Hitachi Data Systems Corp., a holdout on Serial Advanced Technology Attachment (SATA) technology for performance...
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reasons, announced Monday that it has spent six months enhancing this format for an intermix option now available on its Thunder 9500V series of storage arrays.
The new disks, which can be added to existing Thunder 9500V systems, enable users to pack high-speed Fibre Channel and lower cost SATA drives into the same storage array. The advantage? Users can route data from different applications to the most appropriate storage based on different criteria. Rivals Hewlett-Packard Co. and EMC Corp. offer similar capabilities.
HDS, a wholly owned subsidiary of Hitachi Ltd., claims it has gone one step further by improving the reliability of SATA technology so that users can use these drives and still sleep at night, a company spokesman said.
"All ATA is designed to be low cost, which means cheaper components and a less rigid system, which results in vibrations that are more likely to make heads misread and bearings wear down," said Hu Yoshida, chief technology officer at HDS. "Because of their flimsier enclosures, these drives are not designed to get a lot of pounding before you get a misalignment. … We were very concerned about putting this technology into an enterprise environment," he said.
To take care of these concerns, HDS built in several enhancements to its SATA drives. First, a read-after-write capability that isn't part of the ATA specification verifies every read to a disk after it has been written to ensure integrity of the data. It has also doubled the number of spare disks that it provides in a traditional SCSI system. While the standard is one spare per drawer, the HDS SATA option provides 30 spares that can be available to any drawer. Then it monitors the temperature, performance and vibration of the SATA disks and automatically replaces a bad one, copying the data to a spare before it burns out, according to Yoshida.
Another interesting enhancement to the SATA drive is the ability to prioritize sparing over normal data movement, which is the opposite of what happens in a SCSI system. "Because SATA is used for non-critical data activity, we give priority to the rebuild," said Yoshida. And when the disks are idle, the system moves the heads around to avoid wear patterns, and does a sweep every 10 minutes to clean the disks.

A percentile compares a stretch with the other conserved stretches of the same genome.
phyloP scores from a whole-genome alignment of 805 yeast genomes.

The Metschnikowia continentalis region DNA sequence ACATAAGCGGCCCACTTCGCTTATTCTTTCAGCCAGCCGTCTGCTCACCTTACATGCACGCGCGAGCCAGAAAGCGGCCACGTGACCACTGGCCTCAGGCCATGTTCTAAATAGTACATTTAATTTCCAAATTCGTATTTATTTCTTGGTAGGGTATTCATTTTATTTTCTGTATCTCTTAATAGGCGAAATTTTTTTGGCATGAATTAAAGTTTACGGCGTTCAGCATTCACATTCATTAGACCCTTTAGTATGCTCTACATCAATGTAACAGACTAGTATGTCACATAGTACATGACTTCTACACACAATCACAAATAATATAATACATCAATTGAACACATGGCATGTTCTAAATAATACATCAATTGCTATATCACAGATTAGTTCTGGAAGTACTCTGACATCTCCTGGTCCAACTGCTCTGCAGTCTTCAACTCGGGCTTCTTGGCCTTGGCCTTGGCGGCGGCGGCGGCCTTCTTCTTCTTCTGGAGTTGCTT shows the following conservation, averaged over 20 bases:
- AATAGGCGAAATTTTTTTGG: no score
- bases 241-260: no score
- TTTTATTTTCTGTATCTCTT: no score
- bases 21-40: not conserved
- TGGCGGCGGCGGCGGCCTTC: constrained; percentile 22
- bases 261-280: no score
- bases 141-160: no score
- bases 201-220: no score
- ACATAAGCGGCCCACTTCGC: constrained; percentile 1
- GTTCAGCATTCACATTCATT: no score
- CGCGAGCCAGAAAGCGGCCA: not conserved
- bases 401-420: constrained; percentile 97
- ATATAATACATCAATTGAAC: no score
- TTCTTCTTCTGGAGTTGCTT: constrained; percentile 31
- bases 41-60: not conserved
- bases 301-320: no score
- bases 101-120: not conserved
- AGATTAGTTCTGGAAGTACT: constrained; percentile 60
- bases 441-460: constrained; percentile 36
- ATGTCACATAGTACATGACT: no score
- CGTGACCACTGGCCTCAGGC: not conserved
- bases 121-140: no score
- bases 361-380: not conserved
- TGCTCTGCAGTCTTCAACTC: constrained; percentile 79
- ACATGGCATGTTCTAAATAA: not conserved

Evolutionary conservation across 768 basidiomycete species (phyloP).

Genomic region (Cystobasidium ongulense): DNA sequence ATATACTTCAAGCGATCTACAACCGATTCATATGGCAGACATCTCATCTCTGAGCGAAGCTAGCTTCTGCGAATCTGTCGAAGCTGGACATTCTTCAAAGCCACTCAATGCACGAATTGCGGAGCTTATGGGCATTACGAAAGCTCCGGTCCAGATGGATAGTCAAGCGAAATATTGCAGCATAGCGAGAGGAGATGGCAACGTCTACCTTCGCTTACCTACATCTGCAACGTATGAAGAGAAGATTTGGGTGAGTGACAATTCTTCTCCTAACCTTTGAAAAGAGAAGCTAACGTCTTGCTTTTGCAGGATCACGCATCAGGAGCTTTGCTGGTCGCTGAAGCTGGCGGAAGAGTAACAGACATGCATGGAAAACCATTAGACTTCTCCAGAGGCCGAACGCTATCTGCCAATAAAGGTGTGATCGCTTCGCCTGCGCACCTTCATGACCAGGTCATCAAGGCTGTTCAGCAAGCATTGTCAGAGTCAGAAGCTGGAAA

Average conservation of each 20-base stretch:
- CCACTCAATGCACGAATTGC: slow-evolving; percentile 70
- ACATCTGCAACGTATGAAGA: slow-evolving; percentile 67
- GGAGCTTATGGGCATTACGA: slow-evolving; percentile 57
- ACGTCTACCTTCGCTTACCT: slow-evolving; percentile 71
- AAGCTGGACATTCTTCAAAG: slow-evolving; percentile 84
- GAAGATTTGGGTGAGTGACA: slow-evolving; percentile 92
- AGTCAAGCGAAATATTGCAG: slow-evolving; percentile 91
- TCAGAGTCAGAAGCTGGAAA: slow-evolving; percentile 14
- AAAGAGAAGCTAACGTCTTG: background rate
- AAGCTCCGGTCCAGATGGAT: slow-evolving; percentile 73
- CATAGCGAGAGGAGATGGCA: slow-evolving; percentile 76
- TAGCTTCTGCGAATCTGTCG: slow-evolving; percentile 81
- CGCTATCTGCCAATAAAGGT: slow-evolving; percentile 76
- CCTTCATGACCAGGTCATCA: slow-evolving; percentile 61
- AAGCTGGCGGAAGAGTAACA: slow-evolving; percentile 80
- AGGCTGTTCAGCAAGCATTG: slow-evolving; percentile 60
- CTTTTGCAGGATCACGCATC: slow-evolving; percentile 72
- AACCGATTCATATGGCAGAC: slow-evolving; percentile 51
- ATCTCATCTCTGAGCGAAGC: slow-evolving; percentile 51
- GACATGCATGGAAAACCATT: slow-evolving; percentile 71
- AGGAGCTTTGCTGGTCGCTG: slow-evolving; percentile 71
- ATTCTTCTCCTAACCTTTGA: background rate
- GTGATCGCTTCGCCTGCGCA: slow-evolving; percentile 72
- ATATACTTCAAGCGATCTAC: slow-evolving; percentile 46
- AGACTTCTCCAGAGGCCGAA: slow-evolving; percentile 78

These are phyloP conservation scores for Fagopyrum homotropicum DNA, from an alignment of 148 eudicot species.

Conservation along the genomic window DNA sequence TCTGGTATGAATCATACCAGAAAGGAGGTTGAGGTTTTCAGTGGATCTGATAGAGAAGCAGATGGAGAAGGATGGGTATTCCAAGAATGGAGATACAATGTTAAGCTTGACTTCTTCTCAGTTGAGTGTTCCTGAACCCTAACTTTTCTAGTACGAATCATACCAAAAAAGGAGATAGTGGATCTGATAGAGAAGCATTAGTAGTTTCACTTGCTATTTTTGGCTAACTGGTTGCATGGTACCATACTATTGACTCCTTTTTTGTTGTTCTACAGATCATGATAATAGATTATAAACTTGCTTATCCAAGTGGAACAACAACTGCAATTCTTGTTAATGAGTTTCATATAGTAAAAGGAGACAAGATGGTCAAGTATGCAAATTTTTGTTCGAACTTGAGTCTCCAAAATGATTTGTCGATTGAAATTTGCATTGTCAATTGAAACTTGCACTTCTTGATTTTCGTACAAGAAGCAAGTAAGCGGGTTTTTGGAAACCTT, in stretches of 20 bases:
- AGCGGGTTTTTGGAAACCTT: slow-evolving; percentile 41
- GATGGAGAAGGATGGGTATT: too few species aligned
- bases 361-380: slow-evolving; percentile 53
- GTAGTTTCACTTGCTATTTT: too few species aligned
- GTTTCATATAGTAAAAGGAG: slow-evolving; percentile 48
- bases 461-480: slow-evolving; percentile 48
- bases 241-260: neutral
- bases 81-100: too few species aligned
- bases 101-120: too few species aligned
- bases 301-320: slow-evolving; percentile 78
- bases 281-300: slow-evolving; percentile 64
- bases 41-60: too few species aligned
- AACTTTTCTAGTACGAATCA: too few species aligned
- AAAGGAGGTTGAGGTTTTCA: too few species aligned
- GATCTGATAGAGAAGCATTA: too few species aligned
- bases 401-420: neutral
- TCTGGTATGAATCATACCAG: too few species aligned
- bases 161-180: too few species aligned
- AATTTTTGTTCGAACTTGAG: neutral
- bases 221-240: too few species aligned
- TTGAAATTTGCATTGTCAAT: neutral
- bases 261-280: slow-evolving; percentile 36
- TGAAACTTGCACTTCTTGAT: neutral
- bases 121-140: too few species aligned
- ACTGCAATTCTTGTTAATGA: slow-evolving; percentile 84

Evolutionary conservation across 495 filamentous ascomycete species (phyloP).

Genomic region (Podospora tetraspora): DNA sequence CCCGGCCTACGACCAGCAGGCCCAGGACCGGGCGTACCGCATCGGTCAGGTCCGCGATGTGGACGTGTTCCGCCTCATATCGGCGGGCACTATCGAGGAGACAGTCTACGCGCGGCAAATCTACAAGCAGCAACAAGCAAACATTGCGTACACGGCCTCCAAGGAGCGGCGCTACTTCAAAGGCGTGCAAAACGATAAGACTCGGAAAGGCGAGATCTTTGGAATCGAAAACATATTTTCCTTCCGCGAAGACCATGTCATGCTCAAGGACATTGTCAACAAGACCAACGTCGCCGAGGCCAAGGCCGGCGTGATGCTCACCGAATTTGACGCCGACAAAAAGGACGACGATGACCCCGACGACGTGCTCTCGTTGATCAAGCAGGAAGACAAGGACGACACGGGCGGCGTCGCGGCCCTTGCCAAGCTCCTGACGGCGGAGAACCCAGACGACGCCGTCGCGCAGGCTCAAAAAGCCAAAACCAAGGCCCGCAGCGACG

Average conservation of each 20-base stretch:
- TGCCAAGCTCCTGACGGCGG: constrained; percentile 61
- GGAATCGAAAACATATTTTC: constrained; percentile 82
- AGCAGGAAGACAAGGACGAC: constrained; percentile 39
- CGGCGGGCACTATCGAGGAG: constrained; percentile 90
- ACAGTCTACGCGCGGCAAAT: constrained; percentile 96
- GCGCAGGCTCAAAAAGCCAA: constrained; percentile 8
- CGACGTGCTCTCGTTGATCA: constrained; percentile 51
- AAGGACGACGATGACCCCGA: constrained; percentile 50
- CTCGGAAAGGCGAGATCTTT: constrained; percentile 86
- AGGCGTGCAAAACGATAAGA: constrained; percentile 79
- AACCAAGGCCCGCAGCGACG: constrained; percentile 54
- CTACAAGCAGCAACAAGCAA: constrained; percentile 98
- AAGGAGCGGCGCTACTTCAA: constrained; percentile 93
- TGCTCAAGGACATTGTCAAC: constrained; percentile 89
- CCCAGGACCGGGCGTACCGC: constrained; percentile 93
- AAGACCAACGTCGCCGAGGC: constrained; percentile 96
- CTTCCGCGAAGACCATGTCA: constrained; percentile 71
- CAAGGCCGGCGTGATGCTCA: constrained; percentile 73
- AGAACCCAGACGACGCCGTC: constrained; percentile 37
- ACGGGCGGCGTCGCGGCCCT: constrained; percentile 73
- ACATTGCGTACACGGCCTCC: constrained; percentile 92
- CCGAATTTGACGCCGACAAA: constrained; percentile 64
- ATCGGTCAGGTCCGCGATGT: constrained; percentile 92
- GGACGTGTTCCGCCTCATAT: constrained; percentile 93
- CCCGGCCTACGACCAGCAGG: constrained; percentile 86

HDS hopes to sell the SATA option, which offers up to 107 TB in a single array, into the same market as EMC's Centera product for fixed content applications, such as e-mail archiving, database archiving, digital archiving by broadcasters or medical systems and disk backup. In these markets, the need for data integrity and availability is high, but access requirements are much less frequent than with operational data.
To meet regulatory compliance requirements, HDS also announced that it has added WORM (write once read many) capability to its LDEV Guard data retention software. This capability will allow users to lock down archived data, which makes it non-erasable and non-rewritable for the prescribed period, the company said..
The Thunder 9500 V SATA option is available now, on the Thunder 9570V, Thunder 9580V and Thunder 9585V. Example list prices for SATA intermix are $95,000 for 5 TBs (50% Fibre Channel and 50% SATA ), to $170,000 for about 3 TB (15% Fibre Channel and 85% SATA ). For most Thunder system configurations, SATA drives are around 40% cheaper than FC drives, the company said. Existing Thunder 9500V series customers will be able to add SATA drives after a software upgrade.
HDS said it has no plans to add SATA drives into its other product lines at this time. Analysts said that users looking for peace of mind when implementing SATA drives will find it with this product, but should expect to pay a premium for this enhancement over other SATA products on the market.
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